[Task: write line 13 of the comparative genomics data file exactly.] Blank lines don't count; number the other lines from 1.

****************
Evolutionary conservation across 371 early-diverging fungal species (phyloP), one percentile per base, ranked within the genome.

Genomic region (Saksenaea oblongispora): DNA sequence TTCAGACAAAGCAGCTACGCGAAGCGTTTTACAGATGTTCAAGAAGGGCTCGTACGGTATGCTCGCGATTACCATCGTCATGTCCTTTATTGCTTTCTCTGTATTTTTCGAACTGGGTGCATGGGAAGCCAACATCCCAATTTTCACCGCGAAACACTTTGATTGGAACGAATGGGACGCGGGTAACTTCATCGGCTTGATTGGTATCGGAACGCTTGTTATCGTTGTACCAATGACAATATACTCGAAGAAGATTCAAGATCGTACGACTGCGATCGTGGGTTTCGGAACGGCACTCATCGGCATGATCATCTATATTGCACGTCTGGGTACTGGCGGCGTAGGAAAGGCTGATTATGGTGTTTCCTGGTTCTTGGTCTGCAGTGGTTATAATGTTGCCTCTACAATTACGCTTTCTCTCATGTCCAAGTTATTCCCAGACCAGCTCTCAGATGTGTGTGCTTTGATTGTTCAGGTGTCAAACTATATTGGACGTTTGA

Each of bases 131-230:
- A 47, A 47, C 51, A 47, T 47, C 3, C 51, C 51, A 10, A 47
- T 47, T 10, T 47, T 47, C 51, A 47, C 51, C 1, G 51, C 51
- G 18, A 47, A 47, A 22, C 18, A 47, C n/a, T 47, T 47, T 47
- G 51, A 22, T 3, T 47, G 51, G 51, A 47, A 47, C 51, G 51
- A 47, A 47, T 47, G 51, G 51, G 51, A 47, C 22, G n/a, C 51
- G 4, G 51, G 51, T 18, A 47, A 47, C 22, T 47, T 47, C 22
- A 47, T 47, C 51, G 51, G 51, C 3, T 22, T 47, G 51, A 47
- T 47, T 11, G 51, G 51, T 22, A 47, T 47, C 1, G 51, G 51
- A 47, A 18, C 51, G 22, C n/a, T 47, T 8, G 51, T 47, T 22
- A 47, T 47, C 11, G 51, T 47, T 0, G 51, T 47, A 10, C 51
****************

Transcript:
- A 47, T 47, C 11, G 51, T 47, T 0, G 51, T 47, A 10, C 51